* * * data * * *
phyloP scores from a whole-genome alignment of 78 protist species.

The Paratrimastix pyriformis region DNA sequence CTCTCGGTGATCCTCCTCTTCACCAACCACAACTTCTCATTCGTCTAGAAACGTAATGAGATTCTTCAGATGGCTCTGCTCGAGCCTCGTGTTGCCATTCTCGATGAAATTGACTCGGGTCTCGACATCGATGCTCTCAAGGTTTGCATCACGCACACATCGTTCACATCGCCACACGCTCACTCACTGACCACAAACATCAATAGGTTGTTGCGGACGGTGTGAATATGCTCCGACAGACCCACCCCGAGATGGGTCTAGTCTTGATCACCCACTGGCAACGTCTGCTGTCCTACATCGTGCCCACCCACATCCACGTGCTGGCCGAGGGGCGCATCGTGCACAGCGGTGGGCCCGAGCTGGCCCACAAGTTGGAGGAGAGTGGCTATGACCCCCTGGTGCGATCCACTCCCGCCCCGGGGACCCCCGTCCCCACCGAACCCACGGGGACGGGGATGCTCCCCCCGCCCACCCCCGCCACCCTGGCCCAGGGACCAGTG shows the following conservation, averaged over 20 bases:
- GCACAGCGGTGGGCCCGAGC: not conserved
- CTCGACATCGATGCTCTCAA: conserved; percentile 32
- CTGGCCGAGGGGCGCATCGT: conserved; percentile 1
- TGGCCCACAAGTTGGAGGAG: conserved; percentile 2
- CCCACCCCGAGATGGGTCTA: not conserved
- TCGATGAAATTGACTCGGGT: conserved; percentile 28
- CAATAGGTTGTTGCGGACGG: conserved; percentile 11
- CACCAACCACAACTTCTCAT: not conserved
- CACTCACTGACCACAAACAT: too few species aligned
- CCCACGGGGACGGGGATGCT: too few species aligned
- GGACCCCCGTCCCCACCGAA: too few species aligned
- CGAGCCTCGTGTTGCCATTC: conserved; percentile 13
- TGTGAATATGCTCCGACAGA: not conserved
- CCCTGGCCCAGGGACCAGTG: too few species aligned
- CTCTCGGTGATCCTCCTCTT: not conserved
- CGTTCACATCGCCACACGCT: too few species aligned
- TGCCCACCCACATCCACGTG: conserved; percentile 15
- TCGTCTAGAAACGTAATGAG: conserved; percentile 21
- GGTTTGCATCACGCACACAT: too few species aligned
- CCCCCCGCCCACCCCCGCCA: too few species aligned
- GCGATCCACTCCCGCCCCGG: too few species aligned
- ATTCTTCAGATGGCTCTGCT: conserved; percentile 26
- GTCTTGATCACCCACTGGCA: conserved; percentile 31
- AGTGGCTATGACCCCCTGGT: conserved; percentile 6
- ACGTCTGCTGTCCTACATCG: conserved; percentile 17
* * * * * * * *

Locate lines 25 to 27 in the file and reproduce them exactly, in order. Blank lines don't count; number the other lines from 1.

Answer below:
- GTCTTGATCACCCACTGGCA: conserved; percentile 31
- AGTGGCTATGACCCCCTGGT: conserved; percentile 6
- ACGTCTGCTGTCCTACATCG: conserved; percentile 17